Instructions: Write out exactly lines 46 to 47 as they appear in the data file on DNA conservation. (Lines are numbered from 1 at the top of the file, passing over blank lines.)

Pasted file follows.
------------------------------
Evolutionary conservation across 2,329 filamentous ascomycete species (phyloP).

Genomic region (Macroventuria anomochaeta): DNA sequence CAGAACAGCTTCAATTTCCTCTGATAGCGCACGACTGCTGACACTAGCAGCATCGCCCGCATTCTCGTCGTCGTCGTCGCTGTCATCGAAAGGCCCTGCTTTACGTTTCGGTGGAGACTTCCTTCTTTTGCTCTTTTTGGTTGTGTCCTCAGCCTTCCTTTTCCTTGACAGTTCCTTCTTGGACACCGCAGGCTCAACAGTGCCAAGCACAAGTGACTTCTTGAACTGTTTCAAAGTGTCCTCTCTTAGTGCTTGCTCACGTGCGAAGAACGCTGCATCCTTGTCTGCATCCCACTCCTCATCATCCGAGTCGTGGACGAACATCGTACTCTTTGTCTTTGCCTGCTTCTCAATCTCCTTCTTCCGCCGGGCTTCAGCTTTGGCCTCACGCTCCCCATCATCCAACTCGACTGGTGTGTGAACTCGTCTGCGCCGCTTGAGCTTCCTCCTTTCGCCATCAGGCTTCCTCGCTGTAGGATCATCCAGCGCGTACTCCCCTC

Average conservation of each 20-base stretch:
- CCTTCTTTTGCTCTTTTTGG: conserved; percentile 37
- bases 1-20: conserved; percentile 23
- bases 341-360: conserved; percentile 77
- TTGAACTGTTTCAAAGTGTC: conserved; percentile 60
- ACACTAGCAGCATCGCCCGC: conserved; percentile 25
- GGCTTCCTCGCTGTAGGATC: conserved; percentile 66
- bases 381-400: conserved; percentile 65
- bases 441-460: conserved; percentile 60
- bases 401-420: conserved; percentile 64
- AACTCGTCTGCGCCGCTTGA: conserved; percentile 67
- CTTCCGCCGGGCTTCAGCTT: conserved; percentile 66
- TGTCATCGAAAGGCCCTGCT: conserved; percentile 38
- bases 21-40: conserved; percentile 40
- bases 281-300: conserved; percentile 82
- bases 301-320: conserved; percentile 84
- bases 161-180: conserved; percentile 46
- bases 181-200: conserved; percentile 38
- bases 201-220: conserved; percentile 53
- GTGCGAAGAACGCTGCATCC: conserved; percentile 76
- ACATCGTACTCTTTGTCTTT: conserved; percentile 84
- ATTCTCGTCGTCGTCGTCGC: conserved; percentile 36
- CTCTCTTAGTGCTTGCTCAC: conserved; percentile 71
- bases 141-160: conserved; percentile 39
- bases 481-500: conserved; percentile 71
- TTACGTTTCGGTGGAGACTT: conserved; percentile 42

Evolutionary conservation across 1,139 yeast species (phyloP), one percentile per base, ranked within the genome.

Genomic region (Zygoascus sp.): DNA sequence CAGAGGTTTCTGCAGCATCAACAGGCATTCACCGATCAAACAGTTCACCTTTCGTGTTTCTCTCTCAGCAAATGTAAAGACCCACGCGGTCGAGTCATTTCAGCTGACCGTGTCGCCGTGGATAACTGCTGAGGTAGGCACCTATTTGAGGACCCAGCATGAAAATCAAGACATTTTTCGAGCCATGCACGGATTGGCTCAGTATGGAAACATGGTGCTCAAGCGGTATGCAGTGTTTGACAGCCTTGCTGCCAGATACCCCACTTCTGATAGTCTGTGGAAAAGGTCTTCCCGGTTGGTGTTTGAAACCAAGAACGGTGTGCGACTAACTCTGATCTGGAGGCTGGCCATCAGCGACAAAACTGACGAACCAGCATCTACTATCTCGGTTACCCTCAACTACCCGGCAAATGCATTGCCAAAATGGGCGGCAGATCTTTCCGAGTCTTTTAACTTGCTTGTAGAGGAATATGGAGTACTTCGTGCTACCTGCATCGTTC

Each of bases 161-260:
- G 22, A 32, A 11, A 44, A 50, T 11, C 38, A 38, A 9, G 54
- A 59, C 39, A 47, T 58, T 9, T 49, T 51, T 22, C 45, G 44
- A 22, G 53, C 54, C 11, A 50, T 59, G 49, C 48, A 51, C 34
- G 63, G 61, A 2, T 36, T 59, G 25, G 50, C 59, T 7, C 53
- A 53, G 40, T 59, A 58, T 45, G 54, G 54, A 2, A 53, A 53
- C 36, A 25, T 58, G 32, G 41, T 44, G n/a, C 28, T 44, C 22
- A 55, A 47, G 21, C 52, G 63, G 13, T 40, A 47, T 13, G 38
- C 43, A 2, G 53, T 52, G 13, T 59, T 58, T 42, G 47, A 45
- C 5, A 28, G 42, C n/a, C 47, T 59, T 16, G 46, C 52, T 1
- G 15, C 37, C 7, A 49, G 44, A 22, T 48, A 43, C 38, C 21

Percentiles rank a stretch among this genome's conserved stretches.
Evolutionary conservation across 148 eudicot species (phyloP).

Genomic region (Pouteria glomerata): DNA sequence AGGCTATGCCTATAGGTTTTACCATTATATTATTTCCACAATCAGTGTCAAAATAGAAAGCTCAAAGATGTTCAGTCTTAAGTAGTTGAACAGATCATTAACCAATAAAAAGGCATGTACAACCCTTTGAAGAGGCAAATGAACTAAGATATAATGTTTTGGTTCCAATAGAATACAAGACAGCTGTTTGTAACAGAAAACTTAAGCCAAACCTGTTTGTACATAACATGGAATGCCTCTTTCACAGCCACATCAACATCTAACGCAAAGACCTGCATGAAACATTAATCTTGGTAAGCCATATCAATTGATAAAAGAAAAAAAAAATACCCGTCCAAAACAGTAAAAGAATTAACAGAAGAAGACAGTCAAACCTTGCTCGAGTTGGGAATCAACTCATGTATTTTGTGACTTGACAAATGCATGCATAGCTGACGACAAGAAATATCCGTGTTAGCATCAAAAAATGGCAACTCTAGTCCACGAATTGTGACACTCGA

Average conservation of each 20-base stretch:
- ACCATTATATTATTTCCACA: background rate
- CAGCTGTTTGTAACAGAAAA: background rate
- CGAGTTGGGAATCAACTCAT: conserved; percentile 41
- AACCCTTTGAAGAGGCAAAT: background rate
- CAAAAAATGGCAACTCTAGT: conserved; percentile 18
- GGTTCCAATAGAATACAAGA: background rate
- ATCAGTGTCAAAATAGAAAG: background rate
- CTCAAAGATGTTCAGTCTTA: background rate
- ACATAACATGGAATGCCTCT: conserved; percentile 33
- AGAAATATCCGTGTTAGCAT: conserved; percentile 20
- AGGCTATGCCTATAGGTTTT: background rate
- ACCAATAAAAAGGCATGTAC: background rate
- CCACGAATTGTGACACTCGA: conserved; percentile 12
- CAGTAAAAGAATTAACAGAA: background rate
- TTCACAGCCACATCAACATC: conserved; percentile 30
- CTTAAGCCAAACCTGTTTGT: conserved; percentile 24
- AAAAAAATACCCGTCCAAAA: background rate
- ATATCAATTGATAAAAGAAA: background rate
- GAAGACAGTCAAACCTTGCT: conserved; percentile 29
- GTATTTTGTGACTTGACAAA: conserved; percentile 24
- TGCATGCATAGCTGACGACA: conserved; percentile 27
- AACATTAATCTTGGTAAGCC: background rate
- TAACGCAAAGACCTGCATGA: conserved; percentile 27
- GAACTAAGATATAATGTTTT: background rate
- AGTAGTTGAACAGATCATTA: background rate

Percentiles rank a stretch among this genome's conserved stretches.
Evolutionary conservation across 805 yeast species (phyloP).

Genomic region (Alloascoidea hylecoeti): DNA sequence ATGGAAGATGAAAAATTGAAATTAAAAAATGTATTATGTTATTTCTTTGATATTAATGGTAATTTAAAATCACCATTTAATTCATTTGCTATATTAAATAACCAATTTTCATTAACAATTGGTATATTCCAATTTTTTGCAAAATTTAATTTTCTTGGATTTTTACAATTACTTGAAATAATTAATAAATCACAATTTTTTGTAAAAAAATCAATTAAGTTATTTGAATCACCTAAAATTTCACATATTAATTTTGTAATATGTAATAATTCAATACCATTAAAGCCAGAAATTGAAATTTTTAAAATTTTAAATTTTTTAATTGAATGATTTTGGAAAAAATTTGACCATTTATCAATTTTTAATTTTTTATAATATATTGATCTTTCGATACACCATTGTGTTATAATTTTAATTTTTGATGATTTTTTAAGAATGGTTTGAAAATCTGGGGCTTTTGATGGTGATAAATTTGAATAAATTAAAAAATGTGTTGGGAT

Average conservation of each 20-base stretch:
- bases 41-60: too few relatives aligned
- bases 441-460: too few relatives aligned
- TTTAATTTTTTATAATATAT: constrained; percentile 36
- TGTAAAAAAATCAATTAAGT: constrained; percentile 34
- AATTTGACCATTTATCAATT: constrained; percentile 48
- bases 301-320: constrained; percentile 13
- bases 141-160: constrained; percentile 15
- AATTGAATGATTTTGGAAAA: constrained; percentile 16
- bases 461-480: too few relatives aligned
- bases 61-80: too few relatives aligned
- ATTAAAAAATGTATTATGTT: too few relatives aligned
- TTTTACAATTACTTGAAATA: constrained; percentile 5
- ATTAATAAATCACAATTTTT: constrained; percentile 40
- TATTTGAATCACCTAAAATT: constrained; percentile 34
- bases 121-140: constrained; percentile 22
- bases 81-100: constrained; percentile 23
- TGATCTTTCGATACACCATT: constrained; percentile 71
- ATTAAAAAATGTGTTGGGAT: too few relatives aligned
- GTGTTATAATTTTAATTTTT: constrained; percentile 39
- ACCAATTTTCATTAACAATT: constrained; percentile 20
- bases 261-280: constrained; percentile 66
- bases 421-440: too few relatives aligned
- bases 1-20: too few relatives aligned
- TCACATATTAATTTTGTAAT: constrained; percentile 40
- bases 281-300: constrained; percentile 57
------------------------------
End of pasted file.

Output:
- ACCATTATATTATTTCCACA: background rate
- CAGCTGTTTGTAACAGAAAA: background rate